Some Snickers and One Flinch

Okay, I know I’m being bad. But some nonsense is just so nonsensical it just cries out for it. ‘And if the children cry out for rebuke shall we walk on the other side?’ I bet you don’t know what part of the Bible that’s from. Neither do I.

Anyway. They’re schlepping around with their tongues hanging out, begging us to laugh at them. So let’s laugh at them. First let’s laugh at Jesus-sniffing.

You can find candles with just about every fragrance imaginable, from blueberry to ocean mist to hot apple pie. Now there’s a candle that lets you experience the scent of Jesus, and they’ve been selling out by the case…”You can’t see him and you can’t touch him,” says Bob Tosterud. “This is a situation where you may be able to sense him by smelling. And it provides a really new dimension to one’s experience with Jesus.”

Next let’s laugh at the hilarious idea of a Catholic cardinal worried that people will believe lies and fables and things that aren’t true not nohow.

Mr Arcolao confirmed that the cardinal told an Italian newspaper: “It astonishes and worries me that so many people believe these lies.”
The archbishop told Il Giornale: “The book is everywhere. There is a very real risk that many people who read it will believe that the fables it contains are true.”

The book is everywhere! The president of the US has a group to study it every day in the White House! The Gideons give it away free in motels so that everyone will have one! Oh, wait, that’s a different book with fables in it. Still, it’s good that the cardinal is so vigilant, isn’t it.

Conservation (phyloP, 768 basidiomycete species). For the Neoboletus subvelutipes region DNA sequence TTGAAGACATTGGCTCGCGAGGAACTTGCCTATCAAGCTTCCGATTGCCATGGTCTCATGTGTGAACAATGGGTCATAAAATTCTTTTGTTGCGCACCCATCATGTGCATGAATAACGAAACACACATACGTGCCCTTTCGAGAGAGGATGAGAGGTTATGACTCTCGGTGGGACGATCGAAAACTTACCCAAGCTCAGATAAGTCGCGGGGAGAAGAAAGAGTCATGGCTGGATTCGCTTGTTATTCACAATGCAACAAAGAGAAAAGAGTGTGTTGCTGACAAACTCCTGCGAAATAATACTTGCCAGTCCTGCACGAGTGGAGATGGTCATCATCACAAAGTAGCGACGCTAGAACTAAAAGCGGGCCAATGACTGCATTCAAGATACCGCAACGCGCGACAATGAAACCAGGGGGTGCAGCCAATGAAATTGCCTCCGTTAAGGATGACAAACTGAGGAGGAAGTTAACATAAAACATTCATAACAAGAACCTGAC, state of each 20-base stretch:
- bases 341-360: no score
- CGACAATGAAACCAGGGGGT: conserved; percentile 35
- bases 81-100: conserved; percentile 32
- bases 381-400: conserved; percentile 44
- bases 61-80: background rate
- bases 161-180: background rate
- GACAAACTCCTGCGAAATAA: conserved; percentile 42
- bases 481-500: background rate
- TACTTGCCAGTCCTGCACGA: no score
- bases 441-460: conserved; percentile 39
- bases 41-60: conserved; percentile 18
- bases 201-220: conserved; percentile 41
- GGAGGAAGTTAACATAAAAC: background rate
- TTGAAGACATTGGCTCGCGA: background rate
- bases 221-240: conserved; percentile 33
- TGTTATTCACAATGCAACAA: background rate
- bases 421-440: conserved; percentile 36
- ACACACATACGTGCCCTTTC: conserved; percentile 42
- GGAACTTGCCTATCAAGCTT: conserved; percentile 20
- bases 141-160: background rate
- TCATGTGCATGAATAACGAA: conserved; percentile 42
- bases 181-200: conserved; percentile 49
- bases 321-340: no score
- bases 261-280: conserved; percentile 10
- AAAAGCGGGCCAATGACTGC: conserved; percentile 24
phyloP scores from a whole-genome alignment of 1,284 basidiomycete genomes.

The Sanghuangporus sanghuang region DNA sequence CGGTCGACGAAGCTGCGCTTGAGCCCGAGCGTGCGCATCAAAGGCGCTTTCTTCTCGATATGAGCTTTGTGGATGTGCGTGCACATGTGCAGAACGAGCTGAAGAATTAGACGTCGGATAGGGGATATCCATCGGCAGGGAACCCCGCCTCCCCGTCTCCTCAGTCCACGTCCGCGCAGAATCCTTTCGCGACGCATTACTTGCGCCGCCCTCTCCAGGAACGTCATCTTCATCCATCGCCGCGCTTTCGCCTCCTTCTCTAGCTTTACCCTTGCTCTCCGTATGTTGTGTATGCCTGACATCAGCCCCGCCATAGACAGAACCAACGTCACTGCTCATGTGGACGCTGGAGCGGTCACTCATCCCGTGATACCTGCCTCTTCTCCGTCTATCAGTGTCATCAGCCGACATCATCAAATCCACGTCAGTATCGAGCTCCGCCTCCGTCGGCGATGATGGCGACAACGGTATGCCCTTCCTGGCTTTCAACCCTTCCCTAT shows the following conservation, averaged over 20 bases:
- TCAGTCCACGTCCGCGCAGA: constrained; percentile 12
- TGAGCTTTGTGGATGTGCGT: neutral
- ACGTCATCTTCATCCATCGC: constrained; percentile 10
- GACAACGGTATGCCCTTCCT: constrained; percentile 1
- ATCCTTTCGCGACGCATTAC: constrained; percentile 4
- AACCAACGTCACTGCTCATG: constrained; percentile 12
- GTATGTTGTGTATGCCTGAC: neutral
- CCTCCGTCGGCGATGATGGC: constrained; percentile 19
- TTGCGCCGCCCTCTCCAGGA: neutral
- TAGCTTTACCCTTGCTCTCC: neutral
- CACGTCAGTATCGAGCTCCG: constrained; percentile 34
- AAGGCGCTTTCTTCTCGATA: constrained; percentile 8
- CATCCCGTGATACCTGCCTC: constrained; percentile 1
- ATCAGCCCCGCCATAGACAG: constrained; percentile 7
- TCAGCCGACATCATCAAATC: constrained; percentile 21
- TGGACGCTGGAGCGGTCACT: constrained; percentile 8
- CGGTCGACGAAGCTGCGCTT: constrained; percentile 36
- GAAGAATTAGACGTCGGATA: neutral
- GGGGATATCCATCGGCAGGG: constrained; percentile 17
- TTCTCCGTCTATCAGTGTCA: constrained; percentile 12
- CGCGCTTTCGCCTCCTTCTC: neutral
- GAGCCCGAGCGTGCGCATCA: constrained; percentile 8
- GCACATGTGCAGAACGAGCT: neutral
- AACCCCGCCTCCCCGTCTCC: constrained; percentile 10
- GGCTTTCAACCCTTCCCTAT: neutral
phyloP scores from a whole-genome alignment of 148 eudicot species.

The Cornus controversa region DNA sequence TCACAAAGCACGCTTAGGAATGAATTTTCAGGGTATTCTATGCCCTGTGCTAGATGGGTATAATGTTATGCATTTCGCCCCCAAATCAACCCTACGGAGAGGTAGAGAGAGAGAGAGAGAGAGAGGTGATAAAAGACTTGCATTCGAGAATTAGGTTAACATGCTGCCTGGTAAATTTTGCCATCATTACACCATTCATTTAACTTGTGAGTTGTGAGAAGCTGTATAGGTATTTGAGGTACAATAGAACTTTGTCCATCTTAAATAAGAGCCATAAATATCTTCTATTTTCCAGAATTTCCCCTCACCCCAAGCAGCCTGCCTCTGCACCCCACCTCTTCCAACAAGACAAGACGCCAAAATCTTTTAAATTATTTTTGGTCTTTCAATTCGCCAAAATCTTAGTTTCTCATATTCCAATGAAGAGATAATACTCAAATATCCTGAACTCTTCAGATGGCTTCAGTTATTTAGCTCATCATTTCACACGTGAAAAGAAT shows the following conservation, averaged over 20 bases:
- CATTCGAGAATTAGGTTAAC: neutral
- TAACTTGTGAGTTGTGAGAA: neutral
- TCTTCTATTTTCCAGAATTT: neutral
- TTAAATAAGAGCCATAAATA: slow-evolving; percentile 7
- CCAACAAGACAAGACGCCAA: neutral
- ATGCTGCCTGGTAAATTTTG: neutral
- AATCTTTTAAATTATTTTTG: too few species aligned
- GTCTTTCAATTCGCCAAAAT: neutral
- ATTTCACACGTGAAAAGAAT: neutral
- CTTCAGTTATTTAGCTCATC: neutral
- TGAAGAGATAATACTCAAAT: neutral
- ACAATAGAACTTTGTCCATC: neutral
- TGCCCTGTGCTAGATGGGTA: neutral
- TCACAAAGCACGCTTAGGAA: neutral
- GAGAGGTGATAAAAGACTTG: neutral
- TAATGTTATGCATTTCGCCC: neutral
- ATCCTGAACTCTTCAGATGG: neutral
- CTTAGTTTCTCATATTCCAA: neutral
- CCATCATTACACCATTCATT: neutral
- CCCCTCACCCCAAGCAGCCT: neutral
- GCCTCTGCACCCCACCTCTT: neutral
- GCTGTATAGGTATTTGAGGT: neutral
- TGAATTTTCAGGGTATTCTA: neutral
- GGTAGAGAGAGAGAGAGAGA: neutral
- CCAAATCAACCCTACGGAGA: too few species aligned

And then there’s all the risible (and rather disgusting) drivel from the French Jesus-sniffers. (What price laïcité eh.)

The display was ruled “a gratuitous and aggressive act of intrusion on people’s innermost beliefs”, by a judge…Italy’s advertising watchdog said the ad’s use of Christian symbols including a dove and a chalice recalled the foundations of the faith and would offend the sensitivity of part of the population…”When you trivialise the founding acts of a religion, when you touch on sacred things, you create an unbearable moral violence which is a danger to our children,” said lawyer Thierry Massis.

So they can’t even tease doves and chalices? The Church has a monopoly even on them? So…if I say rude unkind things to the pigeons in Trafalgar Square next time I’m mincing and plodding around central London, and some little tiny Catholic children on their way to the National Gallery under the protection of their teacher overhear me – what will happen to me? Will I be extradited to France for punishment? Yet another thing to worry about.

And finally there’s an item that isn’t actually funny, but quite…blood-chilling. Eugene Volokh, whom I never read but whom I’m always seeing linked to and quoted as a rare example of the reasonable, rational conservative. Saying some very strange things.

I particularly like the involvement of the victims’ relatives in the killing of the monster; I think that if he’d killed one of my relatives, I would have wanted to play a role in killing him. Also, though for many instances I would prefer less painful forms of execution, I am especially pleased that the killing — and, yes, I am happy to call it a killing, a perfectly proper term for a perfectly proper act — was a slow throttling, and was preceded by a flogging…I am being perfectly serious, by the way. I like civilization, but some forms of savagery deserve to be met not just with cold, bloodless justice but with the deliberate infliction of pain, with cruel vengeance rather than with supposed humaneness or squeamishness. I think it slights the burning injustice of the murders, and the pain of the families, to react in any other way.

That ‘but’ after ‘I like civilization’ is interesting. Sometimes a ‘but’ can say such a lot.

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